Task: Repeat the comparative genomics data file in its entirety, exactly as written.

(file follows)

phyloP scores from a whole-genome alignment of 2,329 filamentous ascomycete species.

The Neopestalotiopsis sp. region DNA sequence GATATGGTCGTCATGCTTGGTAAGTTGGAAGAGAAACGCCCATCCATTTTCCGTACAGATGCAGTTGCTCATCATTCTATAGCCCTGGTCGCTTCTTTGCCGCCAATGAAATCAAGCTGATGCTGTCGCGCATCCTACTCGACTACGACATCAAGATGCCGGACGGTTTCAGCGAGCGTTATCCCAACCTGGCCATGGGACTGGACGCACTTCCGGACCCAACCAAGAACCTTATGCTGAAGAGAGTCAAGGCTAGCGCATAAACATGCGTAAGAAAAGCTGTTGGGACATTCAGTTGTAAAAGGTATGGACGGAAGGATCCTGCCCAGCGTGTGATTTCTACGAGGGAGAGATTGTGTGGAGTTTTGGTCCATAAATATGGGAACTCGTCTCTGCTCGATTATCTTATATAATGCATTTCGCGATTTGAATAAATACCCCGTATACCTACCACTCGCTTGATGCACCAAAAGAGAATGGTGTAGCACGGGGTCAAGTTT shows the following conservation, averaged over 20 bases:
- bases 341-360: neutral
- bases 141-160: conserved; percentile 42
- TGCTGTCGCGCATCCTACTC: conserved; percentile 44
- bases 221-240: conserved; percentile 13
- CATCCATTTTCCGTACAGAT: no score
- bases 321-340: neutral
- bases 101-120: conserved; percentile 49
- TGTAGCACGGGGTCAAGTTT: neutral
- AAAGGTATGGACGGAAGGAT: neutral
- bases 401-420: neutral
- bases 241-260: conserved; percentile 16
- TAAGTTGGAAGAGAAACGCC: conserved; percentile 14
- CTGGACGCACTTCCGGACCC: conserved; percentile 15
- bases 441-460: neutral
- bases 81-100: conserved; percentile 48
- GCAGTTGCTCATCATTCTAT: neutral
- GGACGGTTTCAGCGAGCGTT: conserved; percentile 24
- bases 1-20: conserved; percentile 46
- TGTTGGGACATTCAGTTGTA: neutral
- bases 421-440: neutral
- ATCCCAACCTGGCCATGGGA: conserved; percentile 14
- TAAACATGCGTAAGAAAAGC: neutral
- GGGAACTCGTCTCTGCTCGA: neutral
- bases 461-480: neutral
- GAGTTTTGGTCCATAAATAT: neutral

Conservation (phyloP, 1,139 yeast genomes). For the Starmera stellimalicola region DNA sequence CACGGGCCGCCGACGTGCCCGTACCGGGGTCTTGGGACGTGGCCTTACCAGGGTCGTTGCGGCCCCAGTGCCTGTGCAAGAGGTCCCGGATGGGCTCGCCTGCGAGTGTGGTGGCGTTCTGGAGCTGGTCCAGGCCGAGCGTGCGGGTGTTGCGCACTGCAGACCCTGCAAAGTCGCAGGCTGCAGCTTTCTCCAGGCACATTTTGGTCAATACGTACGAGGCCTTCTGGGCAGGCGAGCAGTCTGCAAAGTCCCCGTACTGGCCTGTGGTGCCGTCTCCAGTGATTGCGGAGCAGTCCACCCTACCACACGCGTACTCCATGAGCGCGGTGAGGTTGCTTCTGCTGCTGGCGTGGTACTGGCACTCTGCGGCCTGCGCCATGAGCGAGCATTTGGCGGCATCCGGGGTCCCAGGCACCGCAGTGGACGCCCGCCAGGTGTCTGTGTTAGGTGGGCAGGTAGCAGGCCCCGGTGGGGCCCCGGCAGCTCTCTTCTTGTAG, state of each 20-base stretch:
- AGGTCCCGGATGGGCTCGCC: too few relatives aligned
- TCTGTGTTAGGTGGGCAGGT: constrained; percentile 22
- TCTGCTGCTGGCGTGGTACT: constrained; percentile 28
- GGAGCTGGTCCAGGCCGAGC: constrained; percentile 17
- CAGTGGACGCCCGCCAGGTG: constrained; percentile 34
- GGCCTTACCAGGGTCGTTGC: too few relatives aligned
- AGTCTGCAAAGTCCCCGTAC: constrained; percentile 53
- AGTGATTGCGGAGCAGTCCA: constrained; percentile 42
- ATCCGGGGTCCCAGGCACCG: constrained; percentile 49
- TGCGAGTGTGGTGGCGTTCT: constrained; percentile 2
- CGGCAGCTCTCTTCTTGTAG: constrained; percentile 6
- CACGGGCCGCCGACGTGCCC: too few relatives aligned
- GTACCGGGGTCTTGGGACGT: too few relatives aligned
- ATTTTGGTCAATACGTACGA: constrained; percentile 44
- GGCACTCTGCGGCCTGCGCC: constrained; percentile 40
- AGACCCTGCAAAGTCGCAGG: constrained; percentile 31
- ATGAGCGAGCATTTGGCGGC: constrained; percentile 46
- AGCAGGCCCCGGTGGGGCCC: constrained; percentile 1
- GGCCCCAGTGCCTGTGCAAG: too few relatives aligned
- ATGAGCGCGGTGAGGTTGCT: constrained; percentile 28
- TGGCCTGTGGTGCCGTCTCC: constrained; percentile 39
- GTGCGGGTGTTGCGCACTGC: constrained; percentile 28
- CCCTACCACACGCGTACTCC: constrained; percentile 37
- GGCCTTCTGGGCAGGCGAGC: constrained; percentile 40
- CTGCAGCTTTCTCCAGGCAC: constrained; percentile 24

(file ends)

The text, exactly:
phyloP scores from a whole-genome alignment of 2,329 filamentous ascomycete species.

The Neopestalotiopsis sp. region DNA sequence GATATGGTCGTCATGCTTGGTAAGTTGGAAGAGAAACGCCCATCCATTTTCCGTACAGATGCAGTTGCTCATCATTCTATAGCCCTGGTCGCTTCTTTGCCGCCAATGAAATCAAGCTGATGCTGTCGCGCATCCTACTCGACTACGACATCAAGATGCCGGACGGTTTCAGCGAGCGTTATCCCAACCTGGCCATGGGACTGGACGCACTTCCGGACCCAACCAAGAACCTTATGCTGAAGAGAGTCAAGGCTAGCGCATAAACATGCGTAAGAAAAGCTGTTGGGACATTCAGTTGTAAAAGGTATGGACGGAAGGATCCTGCCCAGCGTGTGATTTCTACGAGGGAGAGATTGTGTGGAGTTTTGGTCCATAAATATGGGAACTCGTCTCTGCTCGATTATCTTATATAATGCATTTCGCGATTTGAATAAATACCCCGTATACCTACCACTCGCTTGATGCACCAAAAGAGAATGGTGTAGCACGGGGTCAAGTTT shows the following conservation, averaged over 20 bases:
- bases 341-360: neutral
- bases 141-160: conserved; percentile 42
- TGCTGTCGCGCATCCTACTC: conserved; percentile 44
- bases 221-240: conserved; percentile 13
- CATCCATTTTCCGTACAGAT: no score
- bases 321-340: neutral
- bases 101-120: conserved; percentile 49
- TGTAGCACGGGGTCAAGTTT: neutral
- AAAGGTATGGACGGAAGGAT: neutral
- bases 401-420: neutral
- bases 241-260: conserved; percentile 16
- TAAGTTGGAAGAGAAACGCC: conserved; percentile 14
- CTGGACGCACTTCCGGACCC: conserved; percentile 15
- bases 441-460: neutral
- bases 81-100: conserved; percentile 48
- GCAGTTGCTCATCATTCTAT: neutral
- GGACGGTTTCAGCGAGCGTT: conserved; percentile 24
- bases 1-20: conserved; percentile 46
- TGTTGGGACATTCAGTTGTA: neutral
- bases 421-440: neutral
- ATCCCAACCTGGCCATGGGA: conserved; percentile 14
- TAAACATGCGTAAGAAAAGC: neutral
- GGGAACTCGTCTCTGCTCGA: neutral
- bases 461-480: neutral
- GAGTTTTGGTCCATAAATAT: neutral

Conservation (phyloP, 1,139 yeast genomes). For the Starmera stellimalicola region DNA sequence CACGGGCCGCCGACGTGCCCGTACCGGGGTCTTGGGACGTGGCCTTACCAGGGTCGTTGCGGCCCCAGTGCCTGTGCAAGAGGTCCCGGATGGGCTCGCCTGCGAGTGTGGTGGCGTTCTGGAGCTGGTCCAGGCCGAGCGTGCGGGTGTTGCGCACTGCAGACCCTGCAAAGTCGCAGGCTGCAGCTTTCTCCAGGCACATTTTGGTCAATACGTACGAGGCCTTCTGGGCAGGCGAGCAGTCTGCAAAGTCCCCGTACTGGCCTGTGGTGCCGTCTCCAGTGATTGCGGAGCAGTCCACCCTACCACACGCGTACTCCATGAGCGCGGTGAGGTTGCTTCTGCTGCTGGCGTGGTACTGGCACTCTGCGGCCTGCGCCATGAGCGAGCATTTGGCGGCATCCGGGGTCCCAGGCACCGCAGTGGACGCCCGCCAGGTGTCTGTGTTAGGTGGGCAGGTAGCAGGCCCCGGTGGGGCCCCGGCAGCTCTCTTCTTGTAG, state of each 20-base stretch:
- AGGTCCCGGATGGGCTCGCC: too few relatives aligned
- TCTGTGTTAGGTGGGCAGGT: constrained; percentile 22
- TCTGCTGCTGGCGTGGTACT: constrained; percentile 28
- GGAGCTGGTCCAGGCCGAGC: constrained; percentile 17
- CAGTGGACGCCCGCCAGGTG: constrained; percentile 34
- GGCCTTACCAGGGTCGTTGC: too few relatives aligned
- AGTCTGCAAAGTCCCCGTAC: constrained; percentile 53
- AGTGATTGCGGAGCAGTCCA: constrained; percentile 42
- ATCCGGGGTCCCAGGCACCG: constrained; percentile 49
- TGCGAGTGTGGTGGCGTTCT: constrained; percentile 2
- CGGCAGCTCTCTTCTTGTAG: constrained; percentile 6
- CACGGGCCGCCGACGTGCCC: too few relatives aligned
- GTACCGGGGTCTTGGGACGT: too few relatives aligned
- ATTTTGGTCAATACGTACGA: constrained; percentile 44
- GGCACTCTGCGGCCTGCGCC: constrained; percentile 40
- AGACCCTGCAAAGTCGCAGG: constrained; percentile 31
- ATGAGCGAGCATTTGGCGGC: constrained; percentile 46
- AGCAGGCCCCGGTGGGGCCC: constrained; percentile 1
- GGCCCCAGTGCCTGTGCAAG: too few relatives aligned
- ATGAGCGCGGTGAGGTTGCT: constrained; percentile 28
- TGGCCTGTGGTGCCGTCTCC: constrained; percentile 39
- GTGCGGGTGTTGCGCACTGC: constrained; percentile 28
- CCCTACCACACGCGTACTCC: constrained; percentile 37
- GGCCTTCTGGGCAGGCGAGC: constrained; percentile 40
- CTGCAGCTTTCTCCAGGCAC: constrained; percentile 24